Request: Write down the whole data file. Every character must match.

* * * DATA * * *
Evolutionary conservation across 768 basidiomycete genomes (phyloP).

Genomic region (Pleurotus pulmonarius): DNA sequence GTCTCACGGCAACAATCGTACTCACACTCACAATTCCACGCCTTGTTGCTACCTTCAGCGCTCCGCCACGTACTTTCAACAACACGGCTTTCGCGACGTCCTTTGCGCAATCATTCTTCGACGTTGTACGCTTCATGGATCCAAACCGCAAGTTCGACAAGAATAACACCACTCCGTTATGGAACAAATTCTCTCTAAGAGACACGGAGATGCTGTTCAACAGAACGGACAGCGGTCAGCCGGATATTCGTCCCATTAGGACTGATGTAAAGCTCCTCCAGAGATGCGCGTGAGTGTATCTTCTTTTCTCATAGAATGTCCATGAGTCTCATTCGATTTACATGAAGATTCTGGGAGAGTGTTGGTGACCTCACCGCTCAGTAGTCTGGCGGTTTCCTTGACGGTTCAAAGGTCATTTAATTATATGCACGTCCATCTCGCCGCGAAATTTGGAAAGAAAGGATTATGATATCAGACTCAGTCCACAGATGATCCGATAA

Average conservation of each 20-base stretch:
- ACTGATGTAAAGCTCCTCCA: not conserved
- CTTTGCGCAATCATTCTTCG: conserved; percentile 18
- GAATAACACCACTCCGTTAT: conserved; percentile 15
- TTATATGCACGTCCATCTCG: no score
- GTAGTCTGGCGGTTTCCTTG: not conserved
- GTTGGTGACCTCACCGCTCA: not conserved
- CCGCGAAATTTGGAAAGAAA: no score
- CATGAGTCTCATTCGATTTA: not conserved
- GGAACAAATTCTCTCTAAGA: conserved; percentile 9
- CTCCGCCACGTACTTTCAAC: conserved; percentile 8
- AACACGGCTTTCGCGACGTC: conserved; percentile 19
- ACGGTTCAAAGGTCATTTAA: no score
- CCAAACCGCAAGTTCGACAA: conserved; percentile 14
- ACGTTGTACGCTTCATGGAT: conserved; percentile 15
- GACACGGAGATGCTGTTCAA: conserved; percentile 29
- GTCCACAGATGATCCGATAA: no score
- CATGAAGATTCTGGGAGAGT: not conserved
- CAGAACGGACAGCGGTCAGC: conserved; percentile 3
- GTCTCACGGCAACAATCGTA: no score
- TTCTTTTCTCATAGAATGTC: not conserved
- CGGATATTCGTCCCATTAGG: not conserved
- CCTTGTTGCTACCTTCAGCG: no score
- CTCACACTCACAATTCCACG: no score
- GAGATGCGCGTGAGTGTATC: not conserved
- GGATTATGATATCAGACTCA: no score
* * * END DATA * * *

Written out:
Evolutionary conservation across 768 basidiomycete genomes (phyloP).

Genomic region (Pleurotus pulmonarius): DNA sequence GTCTCACGGCAACAATCGTACTCACACTCACAATTCCACGCCTTGTTGCTACCTTCAGCGCTCCGCCACGTACTTTCAACAACACGGCTTTCGCGACGTCCTTTGCGCAATCATTCTTCGACGTTGTACGCTTCATGGATCCAAACCGCAAGTTCGACAAGAATAACACCACTCCGTTATGGAACAAATTCTCTCTAAGAGACACGGAGATGCTGTTCAACAGAACGGACAGCGGTCAGCCGGATATTCGTCCCATTAGGACTGATGTAAAGCTCCTCCAGAGATGCGCGTGAGTGTATCTTCTTTTCTCATAGAATGTCCATGAGTCTCATTCGATTTACATGAAGATTCTGGGAGAGTGTTGGTGACCTCACCGCTCAGTAGTCTGGCGGTTTCCTTGACGGTTCAAAGGTCATTTAATTATATGCACGTCCATCTCGCCGCGAAATTTGGAAAGAAAGGATTATGATATCAGACTCAGTCCACAGATGATCCGATAA

Average conservation of each 20-base stretch:
- ACTGATGTAAAGCTCCTCCA: not conserved
- CTTTGCGCAATCATTCTTCG: conserved; percentile 18
- GAATAACACCACTCCGTTAT: conserved; percentile 15
- TTATATGCACGTCCATCTCG: no score
- GTAGTCTGGCGGTTTCCTTG: not conserved
- GTTGGTGACCTCACCGCTCA: not conserved
- CCGCGAAATTTGGAAAGAAA: no score
- CATGAGTCTCATTCGATTTA: not conserved
- GGAACAAATTCTCTCTAAGA: conserved; percentile 9
- CTCCGCCACGTACTTTCAAC: conserved; percentile 8
- AACACGGCTTTCGCGACGTC: conserved; percentile 19
- ACGGTTCAAAGGTCATTTAA: no score
- CCAAACCGCAAGTTCGACAA: conserved; percentile 14
- ACGTTGTACGCTTCATGGAT: conserved; percentile 15
- GACACGGAGATGCTGTTCAA: conserved; percentile 29
- GTCCACAGATGATCCGATAA: no score
- CATGAAGATTCTGGGAGAGT: not conserved
- CAGAACGGACAGCGGTCAGC: conserved; percentile 3
- GTCTCACGGCAACAATCGTA: no score
- TTCTTTTCTCATAGAATGTC: not conserved
- CGGATATTCGTCCCATTAGG: not conserved
- CCTTGTTGCTACCTTCAGCG: no score
- CTCACACTCACAATTCCACG: no score
- GAGATGCGCGTGAGTGTATC: not conserved
- GGATTATGATATCAGACTCA: no score